Tips to Improve your Conversation Skills
One of the biggest challenges for someone with social anxiety is starting conversations and keeping them going. It is normal to struggle a bit when you are trying to make small talk, because it is not always easy to think of things to say. This is especially true when feeling anxious. On the other hand, some anxious people talk too much, which can have a negative impression on others.
Step 1: Identifying your trouble spots
Below are some questions that you may want to ask yourself to identify the areas you want to work on:
Do I have trouble starting conversations?Do I quickly run out of things to say?Do I tend to say “yes”, nod and try to keep other people talking to avoid having to talk?Am I reluctant to talk about myself?
Tips for Starting a Conversation:
- Start a conversation by saying something general and not too personal, for example talk about the weather (“Gorgeous day, isn’t it?”); pay a compliment (“That dress looks great on you”); make an observation (“I noticed that you were reading a book on music, do you play any instrument?”); or introduce yourself (“I don’t think we have met, I’m…”).
- You don’t need to say anything extremely witty. It’s better to be sincere and genuine.
- Once you have talked for a while, especially if you have known the person for some time, it might be appropriate to move on to more personal topicse.g. relationships; family matters; personal feelings; spiritual beliefs; etc.
- Remember to pay attention to your nonverbal behaviour–make eye contact and speak loudly enough so that others can hear you.
Tips for Keeping a Conversation Going:
- Remember that a conversation is a 2-way street – don’t talk too little, or too much. As much as possible, try to contribute to about one-half of the conversation when speaking 1-on-1.
- Disclose some personal information about yourself, such as your weekend activities, your favourite team, or a hobby or interest. Personal information does not need to be “too personal”; you can start with giving your opinion about movies and books, or talking about things that you like doing.
- Try to show a little vulnerability: it can even be OK to admit that you are a bit nervous (for example, “I never know what to say to break the ice”, or “I’m always so nervous at parties where I hardly know anyone”). However, take care – sometimes disclosing too much too soon can put others off.
- Ask questions about the other person but when you are first getting to know someone, take care not to ask questions that are too personal. Appropriate questions might be to ask about their weekend activities, their preferences, or their opinion about something you said. For example, “How do you like that new restaurant?”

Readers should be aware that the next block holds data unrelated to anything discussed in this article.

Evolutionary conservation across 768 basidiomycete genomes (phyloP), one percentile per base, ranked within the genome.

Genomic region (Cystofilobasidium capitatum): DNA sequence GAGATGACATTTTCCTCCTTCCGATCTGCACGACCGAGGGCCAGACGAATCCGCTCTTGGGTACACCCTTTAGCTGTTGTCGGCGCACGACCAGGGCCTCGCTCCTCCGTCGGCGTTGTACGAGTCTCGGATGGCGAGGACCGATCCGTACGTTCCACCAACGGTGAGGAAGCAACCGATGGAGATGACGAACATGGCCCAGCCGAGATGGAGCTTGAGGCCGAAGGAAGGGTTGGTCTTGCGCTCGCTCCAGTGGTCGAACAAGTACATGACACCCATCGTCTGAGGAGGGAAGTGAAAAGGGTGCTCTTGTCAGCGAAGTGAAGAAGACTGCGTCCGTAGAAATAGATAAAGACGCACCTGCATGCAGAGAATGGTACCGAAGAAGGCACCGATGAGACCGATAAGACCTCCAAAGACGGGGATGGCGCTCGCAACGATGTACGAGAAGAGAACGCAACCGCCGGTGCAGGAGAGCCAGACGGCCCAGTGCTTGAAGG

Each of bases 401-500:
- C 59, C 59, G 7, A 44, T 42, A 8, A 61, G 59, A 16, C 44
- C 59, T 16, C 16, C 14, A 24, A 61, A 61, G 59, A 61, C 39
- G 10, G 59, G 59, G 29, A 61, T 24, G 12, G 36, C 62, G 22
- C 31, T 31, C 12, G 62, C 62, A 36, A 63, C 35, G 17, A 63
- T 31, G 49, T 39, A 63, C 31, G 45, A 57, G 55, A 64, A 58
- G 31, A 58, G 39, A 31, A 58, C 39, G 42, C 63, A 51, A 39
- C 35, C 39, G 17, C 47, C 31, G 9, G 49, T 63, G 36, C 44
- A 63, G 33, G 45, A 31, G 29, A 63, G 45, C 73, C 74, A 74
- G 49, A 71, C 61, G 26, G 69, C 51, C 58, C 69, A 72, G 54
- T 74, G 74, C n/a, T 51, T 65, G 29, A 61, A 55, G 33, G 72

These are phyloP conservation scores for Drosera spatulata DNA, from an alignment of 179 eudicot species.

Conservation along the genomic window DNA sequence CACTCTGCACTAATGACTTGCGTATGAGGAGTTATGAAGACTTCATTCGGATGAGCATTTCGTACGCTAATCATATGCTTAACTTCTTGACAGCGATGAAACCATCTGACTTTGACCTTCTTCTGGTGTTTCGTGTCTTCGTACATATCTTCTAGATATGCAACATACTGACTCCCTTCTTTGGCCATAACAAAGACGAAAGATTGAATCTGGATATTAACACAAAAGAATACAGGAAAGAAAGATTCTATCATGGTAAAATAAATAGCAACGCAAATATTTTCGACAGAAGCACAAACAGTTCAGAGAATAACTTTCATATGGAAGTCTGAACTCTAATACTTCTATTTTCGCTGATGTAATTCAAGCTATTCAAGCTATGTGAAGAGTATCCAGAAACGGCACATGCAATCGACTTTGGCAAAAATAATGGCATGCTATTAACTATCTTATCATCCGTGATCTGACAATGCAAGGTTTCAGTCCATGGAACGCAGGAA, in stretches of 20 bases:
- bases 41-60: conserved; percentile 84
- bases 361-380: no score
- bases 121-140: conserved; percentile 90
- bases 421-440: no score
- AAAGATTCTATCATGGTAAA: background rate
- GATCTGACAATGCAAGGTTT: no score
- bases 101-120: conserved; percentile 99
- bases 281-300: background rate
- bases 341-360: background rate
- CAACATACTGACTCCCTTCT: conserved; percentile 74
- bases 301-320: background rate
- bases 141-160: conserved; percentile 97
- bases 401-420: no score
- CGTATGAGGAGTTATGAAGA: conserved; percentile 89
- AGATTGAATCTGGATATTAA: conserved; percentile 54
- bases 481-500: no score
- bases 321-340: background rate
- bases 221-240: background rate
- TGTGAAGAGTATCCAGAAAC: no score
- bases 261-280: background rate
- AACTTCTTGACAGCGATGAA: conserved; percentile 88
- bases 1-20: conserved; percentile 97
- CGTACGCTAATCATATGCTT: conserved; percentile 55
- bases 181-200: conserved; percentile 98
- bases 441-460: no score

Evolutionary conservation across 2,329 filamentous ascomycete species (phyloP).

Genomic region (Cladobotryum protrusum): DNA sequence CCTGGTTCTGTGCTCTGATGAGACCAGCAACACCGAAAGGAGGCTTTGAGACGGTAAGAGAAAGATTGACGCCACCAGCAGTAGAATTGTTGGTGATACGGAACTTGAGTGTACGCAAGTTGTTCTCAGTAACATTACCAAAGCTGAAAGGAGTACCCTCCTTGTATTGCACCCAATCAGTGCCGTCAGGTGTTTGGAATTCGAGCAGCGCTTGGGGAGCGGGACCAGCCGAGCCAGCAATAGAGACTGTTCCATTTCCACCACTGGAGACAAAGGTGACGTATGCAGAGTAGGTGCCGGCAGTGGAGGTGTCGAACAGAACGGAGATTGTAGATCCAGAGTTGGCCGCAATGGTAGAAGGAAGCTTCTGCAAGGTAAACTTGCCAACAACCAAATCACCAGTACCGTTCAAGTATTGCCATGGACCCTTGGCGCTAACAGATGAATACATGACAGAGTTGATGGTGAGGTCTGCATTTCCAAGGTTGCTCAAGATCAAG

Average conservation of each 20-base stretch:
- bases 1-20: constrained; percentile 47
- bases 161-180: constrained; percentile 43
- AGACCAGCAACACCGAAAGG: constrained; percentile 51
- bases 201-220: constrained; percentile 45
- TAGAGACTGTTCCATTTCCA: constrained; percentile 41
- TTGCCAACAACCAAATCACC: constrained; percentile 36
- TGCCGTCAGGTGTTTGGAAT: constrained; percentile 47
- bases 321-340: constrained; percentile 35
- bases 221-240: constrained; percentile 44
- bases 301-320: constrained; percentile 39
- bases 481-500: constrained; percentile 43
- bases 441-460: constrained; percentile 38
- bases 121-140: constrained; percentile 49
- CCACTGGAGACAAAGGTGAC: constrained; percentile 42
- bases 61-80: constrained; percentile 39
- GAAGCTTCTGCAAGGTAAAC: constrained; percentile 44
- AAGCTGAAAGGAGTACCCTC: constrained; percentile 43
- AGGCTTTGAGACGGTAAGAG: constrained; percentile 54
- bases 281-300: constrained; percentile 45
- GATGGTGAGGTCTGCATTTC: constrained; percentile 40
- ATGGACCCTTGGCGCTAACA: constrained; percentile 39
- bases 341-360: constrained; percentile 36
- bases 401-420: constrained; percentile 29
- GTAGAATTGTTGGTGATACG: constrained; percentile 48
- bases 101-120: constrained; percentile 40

- Try to ask open-ended questions rather than close-ended questions. A close-ended question is one that is answered by a few words, such as yes or no, for example, “Do you like your job?” In contrast, an open-ended question invites much more detail; for example, “How did you get into your line of work?”
- Do I talk too much when I’m nervous?
Tips for Ending a Conversation:
- Remember, all conversations end sometime – don’t feel rejected or become anxious as a conversation nears its end. Running out of things to talk about doesn’t mean you are a failure or that you are boring.
- Think of a graceful way to end the conversation. For example, you can say that you need to refill your drink, catch up with another person at a party, get back to work, or you can promise to continue the conversation at a later time or date (e.g. “Hope we’ll have a chance to chat again,” or “Let’s have lunch together soon.”)
Step 2: Experiment with and practice your conversation skills
The next time you have an opportunity to practice starting or ending a conversation, try breaking some of your normal patterns. For example, if you tend not to speak about yourself, try to share your thoughts and feelings a bit more and see what happens. Or, if you tend to wait for the other person to end the conversation, try a graceful exit yourself first.
Below are a few suggestions for some practice situations:
- Speak to a stranger: e.g. at a bus stop, in anlift or waiting in line.
- Talk to your neighbours: e.g. about the weather or something going on in the neighbourhood.
- Interact with co-workers: e.g. chat with co-workers on your coffee break or in the staffroom at lunch.
- Have friends over for a get-together: e.g. invite a co-worker or acquaintance over, meet someone for coffee, or throw a birthday party for a relative. Make sure you interact with your guests.
- Try giving a compliment: Resolve to give at least 2 compliments each day – preferably ones that you would not normally give. But remember to always be sincere: only pay a compliment to someone if you truly believe what you are saying.
Azhar Ahmed (Director-Training)